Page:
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Biophilic

(4,060 posts)
Sun May 29, 2022, 04:14 PM May 2022

Mourning Cow Boy Hats. Bear with me, this isn't trivial.

I was a kid in the 50s. The TV Cow Boys of that era taught me everything I needed to know about responsibility, bravery, good citizenship, community, leaderships, and, I suspect a whole lot more. From Lash Larue to Sky King, from The Lawman to Cheyenne, from The Big Valley to the Ponderosa, from Wagon Train to Rawhide I was taught to trust The Hat to take care of whatever was needed to be done (except for the bad guys, of course, life was simpler then.)

Then life happened and that trust began to have a few dents. Nothing serious, but over the years a few nicks and chips. Walker, Texas Ranger was probably the first time I allowed true, deep distrust to creep into my faith in the hat. Ammon Bundy and his crew did a pretty good job of making me think twice about the myths, but still, I could persist in holding onto the basics.

I seriously needed those beliefs that churned around The Cow Boy Hat. They were foundational philosophy. Everything sort of sat on top of them.

Those hats are shot full of holes now. The philosophy and beliefs that went with them are like like horse shit on a dusty dirt street. Just something to step around.

How I will fill those empty spaces I'm not sure. They are very old and very deep in my psyche as they are for many, many others.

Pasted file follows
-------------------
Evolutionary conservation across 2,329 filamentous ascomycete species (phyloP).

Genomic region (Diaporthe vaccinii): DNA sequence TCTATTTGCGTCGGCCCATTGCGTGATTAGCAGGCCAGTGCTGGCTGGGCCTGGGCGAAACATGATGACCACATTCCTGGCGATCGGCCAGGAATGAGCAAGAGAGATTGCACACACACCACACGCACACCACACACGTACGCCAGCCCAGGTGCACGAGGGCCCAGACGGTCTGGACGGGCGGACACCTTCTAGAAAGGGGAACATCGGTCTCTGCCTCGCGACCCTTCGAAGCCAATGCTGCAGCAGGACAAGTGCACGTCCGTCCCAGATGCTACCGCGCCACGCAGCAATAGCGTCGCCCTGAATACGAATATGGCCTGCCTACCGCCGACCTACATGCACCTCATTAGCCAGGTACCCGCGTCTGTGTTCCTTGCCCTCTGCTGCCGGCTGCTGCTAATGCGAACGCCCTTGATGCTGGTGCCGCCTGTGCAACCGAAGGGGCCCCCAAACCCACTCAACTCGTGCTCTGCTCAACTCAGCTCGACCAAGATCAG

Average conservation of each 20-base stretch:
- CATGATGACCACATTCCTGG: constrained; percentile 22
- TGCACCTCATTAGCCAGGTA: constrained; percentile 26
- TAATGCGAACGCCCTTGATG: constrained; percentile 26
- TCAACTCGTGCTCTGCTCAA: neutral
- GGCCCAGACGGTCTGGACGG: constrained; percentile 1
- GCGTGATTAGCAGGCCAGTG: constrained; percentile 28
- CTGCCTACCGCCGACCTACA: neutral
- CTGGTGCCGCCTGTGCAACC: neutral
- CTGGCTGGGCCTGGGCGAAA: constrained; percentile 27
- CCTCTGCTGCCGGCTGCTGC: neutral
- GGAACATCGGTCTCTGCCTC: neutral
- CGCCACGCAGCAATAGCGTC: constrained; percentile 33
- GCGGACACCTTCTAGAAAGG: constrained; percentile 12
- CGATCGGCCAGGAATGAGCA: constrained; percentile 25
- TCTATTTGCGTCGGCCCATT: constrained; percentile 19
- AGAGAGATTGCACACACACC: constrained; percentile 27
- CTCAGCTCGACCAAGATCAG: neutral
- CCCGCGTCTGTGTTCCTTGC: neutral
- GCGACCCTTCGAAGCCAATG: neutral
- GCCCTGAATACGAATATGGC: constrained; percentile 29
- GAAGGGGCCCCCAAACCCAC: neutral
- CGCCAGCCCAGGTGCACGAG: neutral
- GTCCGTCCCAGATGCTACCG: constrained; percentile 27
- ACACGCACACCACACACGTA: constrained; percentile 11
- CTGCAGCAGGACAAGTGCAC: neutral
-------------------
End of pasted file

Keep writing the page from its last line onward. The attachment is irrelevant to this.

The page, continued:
The children killed I will mourn today and tomorrow and beyond. The Cow Boy Hat myths I will probably still be mourning on my death bed. Deep in my psyche there are some very large, empty holes.

I hate growing up, but I hate it even more when I'm in my mid 70s. I will need to fill in those empty holes. I just know it won't be with cow boy hats.

I know I'm not the only one. Over the years I've found myself time and again being the voice of ordinary people. So I'll suck it up once again and speak about what I fear are unpopular topics. These feelings need a voice.

28 replies = new reply since forum marked as read
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Mourning Cow Boy Hats. Bear with me, this isn't trivial. (Original Post) Biophilic May 2022 OP
Those were just morality plays were there was a clear distinction between FSogol May 2022 #1
I know that, but the 6 and 7 year that was shaping my psyche didn't. She thought it was real. Biophilic May 2022 #4
The good guys wore white hats. And had white horses. leftyladyfrommo May 2022 #28
Cowboy hats and cowboy boots on guys who don't rope cattle for a living Aristus May 2022 #2
I grew up around real cowboys. Mosby May 2022 #6
Or roping/cutting MuseRider May 2022 #9
And honesty was a prized virtue.truth, justice, the American way. I mourn with you Walleye May 2022 #3